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Salvation: How is faith the common thread?

Gary Googe Nov 29

There’s a sense in which the means to salvation has always been the same.  Essentially, it has always been by faith in the Lord and what He said at the time.  A good illustration of this would be Abraham.  In his writing to the Romans, the apostle Paul makes a statement about this.

Romans 4:2-3

For if Abraham were justified by works, he hath whereof to glory; but not before God.

For what saith the scripture? Abraham believed God, and it was counted unto him for righteousness. [Emphasis added]

Works of personal righteousness have never been the basis for man’s salvation.

Romans 4:4-6

Now to him that worketh is the reward not reckoned of grace, but of debt.

But to him that worketh not, but believeth on him that justifieth the ungodly, his faith is counted for righteousness.

Even as David also describeth the blessedness of the man, unto whom God imputeth righteousness without works, [Emphasis added]

Passages leading up to this in Romans tell us essentially the same thing.

Romans 3:19-20

19 Now we know that what things soever the law saith, it saith to them who are under the law: that every mouth may be stopped, and all the world may become guilty before God.

20 Therefore by the deeds of the law there shall no flesh be justified in his sight: for by the law is the knowledge of sin. [Emphasis added]

The salvation provided in justification is a gift of God received by grace through the redemptive work of the Redeemer—the Lord Jesus Christ.

Romans 3:24

24 Being justified freely by his grace through the redemption that is in Christ Jesus: [Emphasis added]

However, though God’s provision of salvation has always been gracious in character and has always been received by man through faith, the manner in which that faith has been manifested has changed during the course of history.

There could be no appeal to believe in a crucified and risen Christ unless such information had been clearly given.  It is evident that for several thousand years of human history, before the advent of Christ, faith must have been expressed in a different message from that which we have in the present dispensation.  Even though Old Testament Scriptures contain shadows and types of Christ’s redemptive work, there is nothing in Scripture there to indicate that the people of pre-cross times placed their faith in a coming Redeemer who would die for their sins.  There is no evidence in Scripture at all for this.  There is no doubt that many Jewish people believed that God would one day send a Messiah who would deliver them from their enemies and establish for them a kingdom of peace and prosperity [Isaiah 2:4; 35:10].  However, there’s no reason given in Scripture  to believe that anyone in Old Testament times understood the prophecies concerning a suffering Savior, as in Isaiah 53.  We can now relate this passage to the historical reality of the cross of Christ.  But this is something they were unable to do.  It is also evident that the Twelve Apostles had no knowledge of our Lord’s coming death and resurrection, even after being under His teaching for approximately three years.  The whole idea of such a thing was totally contrary to anything they had ever heard or believed.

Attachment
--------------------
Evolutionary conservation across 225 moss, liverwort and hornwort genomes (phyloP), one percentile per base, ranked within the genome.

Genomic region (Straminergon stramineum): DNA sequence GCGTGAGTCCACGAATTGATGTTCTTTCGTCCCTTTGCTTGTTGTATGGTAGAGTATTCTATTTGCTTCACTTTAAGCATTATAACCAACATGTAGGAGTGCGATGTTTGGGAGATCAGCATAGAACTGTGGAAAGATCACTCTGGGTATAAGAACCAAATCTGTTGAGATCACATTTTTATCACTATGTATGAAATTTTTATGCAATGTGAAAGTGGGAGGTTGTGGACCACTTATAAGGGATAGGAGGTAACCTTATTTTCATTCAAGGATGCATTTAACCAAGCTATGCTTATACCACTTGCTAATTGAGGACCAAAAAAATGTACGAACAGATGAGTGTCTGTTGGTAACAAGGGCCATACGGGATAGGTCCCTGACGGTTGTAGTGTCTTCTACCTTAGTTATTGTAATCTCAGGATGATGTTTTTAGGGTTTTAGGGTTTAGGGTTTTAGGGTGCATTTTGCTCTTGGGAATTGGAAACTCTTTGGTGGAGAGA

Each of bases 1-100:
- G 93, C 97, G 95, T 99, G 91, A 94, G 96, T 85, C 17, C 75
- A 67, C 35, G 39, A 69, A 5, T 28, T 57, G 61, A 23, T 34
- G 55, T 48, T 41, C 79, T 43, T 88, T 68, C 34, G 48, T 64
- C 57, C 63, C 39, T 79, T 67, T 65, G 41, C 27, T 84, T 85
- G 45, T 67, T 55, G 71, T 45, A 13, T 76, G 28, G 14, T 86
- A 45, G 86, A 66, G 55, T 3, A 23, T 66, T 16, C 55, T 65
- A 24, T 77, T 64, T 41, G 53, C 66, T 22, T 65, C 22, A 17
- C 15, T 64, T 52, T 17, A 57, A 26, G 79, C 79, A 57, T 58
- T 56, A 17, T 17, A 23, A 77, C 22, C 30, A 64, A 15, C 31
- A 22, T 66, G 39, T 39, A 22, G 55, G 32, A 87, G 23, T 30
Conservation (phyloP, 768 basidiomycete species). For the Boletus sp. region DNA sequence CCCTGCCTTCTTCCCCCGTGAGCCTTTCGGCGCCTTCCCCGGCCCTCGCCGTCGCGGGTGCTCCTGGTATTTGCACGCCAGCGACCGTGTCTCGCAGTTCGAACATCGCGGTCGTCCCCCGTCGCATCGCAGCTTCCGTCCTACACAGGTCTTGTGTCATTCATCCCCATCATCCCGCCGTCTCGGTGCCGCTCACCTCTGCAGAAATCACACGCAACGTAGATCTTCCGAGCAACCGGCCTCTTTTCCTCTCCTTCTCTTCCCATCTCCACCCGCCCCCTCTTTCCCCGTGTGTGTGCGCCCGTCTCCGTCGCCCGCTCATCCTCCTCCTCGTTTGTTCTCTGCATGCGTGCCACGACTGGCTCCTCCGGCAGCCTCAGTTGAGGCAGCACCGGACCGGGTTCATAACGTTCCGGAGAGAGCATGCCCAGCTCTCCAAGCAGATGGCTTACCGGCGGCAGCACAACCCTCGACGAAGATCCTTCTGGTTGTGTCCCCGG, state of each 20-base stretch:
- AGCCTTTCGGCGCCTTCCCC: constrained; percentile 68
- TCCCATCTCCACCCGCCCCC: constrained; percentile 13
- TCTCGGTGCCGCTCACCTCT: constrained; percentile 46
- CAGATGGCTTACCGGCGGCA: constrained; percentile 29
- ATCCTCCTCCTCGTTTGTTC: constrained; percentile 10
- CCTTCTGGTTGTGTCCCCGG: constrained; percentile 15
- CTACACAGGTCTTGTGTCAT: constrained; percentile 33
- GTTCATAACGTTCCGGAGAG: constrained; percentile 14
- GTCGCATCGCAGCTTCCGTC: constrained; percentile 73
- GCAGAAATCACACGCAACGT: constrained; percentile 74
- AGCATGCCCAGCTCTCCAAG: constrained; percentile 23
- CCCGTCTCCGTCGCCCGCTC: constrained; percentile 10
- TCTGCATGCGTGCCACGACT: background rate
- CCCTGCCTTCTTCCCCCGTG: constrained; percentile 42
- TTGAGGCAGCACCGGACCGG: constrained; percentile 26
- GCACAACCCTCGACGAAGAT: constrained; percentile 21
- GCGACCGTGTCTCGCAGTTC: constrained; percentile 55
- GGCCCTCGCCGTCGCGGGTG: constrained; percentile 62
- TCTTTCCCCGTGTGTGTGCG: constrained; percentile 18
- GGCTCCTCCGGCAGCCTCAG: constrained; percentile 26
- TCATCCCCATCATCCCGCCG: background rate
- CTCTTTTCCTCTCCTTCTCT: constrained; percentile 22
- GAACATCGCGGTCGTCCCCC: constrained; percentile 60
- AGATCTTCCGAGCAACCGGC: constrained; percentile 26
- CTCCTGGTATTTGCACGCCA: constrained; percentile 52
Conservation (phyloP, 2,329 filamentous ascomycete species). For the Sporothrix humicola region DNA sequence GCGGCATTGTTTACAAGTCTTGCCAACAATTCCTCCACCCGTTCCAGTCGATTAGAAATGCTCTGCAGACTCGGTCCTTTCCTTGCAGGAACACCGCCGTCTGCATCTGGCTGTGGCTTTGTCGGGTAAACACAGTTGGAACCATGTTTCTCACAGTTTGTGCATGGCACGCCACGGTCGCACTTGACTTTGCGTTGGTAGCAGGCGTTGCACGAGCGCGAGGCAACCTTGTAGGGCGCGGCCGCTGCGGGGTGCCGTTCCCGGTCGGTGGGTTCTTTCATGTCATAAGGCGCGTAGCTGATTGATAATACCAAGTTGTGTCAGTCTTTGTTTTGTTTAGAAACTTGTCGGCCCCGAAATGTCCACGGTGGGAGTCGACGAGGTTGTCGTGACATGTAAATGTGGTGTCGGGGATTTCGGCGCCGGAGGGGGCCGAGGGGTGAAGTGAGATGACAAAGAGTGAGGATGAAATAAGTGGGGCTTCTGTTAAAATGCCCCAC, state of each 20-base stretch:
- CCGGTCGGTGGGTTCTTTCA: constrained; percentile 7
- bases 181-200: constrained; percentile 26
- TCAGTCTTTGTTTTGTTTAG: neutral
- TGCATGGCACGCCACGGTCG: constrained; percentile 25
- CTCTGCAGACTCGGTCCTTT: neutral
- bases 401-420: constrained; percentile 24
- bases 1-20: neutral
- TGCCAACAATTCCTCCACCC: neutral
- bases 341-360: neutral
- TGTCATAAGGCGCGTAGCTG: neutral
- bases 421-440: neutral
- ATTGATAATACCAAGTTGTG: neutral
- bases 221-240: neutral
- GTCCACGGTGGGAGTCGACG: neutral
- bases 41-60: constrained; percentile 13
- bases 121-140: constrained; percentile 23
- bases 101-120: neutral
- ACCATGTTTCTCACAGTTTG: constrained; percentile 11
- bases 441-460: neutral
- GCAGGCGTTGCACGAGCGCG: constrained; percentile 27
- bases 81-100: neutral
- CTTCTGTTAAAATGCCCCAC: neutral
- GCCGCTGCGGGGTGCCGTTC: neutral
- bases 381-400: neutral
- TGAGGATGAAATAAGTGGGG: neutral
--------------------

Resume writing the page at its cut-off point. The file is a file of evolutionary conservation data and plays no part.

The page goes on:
Luke 9:44-45

44 Let these sayings sink down into your ears: for the Son of man shall be delivered into the hands of men.

45 But they understood not this saying, and it was hid from them, that they perceived it not: and they feared to ask him of that saying. [Emphasis added]

Luke 18:31-34

31 Then he took unto him the twelve, and said unto them, Behold, we go up to Jerusalem, and all things that are written by the prophets concerning the Son of man shall be accomplished.

32 For he shall be delivered unto the Gentiles, and shall be mocked, and spitefully entreated, and spitted on:

33 And they shall scourge him, and put him to death: and the third day he shall rise again.

34 And they understood none of these things: and this saying was hid from them, neither knew they the things which were spoken. [Emphasis added]

You may recall that even when our Lord first mentioned going to Jerusalem and suffering such things He was rebuked by Peter.  Our Lord’s reaction to this rebuke was very strong.  He even equated Peter’s remarks to those of Satan.

Matthew 16:21-22

21 From that time forth began Jesus to shew unto his disciples, how that he must go unto Jerusalem, and suffer many things of the elders and chief priests and scribes, and be killed, and be raised again the third day.

22 Then Peter took him, and began to rebuke him, saying, Be it far from thee, Lord: this shall not be unto thee. [Emphasis added]